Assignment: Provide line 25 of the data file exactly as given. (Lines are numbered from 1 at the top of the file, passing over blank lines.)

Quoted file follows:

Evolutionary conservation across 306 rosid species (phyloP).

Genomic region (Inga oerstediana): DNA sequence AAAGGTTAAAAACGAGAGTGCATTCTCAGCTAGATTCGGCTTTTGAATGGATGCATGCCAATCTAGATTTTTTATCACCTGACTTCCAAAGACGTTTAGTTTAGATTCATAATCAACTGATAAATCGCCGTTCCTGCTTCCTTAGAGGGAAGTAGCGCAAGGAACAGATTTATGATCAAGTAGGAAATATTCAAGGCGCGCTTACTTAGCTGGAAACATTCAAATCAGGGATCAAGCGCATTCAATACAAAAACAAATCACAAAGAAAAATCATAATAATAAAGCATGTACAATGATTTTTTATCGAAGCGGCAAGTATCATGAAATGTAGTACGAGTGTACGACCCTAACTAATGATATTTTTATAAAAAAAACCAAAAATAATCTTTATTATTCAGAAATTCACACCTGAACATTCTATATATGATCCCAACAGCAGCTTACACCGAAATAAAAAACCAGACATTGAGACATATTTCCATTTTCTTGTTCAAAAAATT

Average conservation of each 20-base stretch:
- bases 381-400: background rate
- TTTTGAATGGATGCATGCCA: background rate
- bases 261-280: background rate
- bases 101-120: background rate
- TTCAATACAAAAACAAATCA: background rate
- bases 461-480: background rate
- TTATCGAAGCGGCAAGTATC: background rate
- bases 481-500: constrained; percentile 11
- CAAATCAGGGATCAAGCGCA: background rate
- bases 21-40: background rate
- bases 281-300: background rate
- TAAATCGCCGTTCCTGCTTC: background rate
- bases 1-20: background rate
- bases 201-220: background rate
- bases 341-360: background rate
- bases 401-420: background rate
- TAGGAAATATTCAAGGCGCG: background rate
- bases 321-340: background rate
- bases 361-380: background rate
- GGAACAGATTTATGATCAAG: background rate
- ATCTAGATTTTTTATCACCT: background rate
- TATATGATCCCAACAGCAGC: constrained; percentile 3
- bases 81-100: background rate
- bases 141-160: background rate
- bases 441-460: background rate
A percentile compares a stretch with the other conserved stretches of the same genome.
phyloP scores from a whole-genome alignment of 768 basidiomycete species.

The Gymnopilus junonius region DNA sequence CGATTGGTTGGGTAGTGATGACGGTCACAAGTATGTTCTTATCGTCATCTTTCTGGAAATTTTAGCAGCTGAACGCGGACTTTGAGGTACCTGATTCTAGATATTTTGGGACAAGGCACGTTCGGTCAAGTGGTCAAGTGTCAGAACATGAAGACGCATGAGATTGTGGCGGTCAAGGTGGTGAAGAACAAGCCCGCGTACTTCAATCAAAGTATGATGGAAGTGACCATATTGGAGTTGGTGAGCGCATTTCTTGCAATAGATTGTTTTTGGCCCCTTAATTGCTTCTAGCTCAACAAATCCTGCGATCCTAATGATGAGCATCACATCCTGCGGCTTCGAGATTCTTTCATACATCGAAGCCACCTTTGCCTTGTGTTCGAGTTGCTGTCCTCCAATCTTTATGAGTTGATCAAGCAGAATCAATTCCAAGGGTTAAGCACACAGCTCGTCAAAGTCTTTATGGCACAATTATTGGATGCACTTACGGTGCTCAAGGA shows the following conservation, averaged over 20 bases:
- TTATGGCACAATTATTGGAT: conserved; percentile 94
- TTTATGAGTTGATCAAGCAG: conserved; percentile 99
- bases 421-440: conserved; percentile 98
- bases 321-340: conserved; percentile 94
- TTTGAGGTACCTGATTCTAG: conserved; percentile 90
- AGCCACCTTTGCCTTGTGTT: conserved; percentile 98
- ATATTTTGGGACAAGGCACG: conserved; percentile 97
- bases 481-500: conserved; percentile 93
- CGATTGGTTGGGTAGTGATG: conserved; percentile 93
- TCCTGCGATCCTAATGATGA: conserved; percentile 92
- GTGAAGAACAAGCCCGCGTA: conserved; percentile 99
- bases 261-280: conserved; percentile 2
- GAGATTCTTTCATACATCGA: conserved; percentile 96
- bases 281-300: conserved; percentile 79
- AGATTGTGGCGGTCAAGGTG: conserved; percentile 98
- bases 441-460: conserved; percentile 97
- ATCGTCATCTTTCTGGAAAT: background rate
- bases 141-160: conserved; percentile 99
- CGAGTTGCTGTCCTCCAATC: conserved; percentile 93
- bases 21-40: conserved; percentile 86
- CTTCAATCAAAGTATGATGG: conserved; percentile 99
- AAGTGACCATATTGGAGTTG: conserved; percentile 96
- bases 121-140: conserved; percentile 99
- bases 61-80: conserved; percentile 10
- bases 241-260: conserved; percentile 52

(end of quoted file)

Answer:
- TATATGATCCCAACAGCAGC: constrained; percentile 3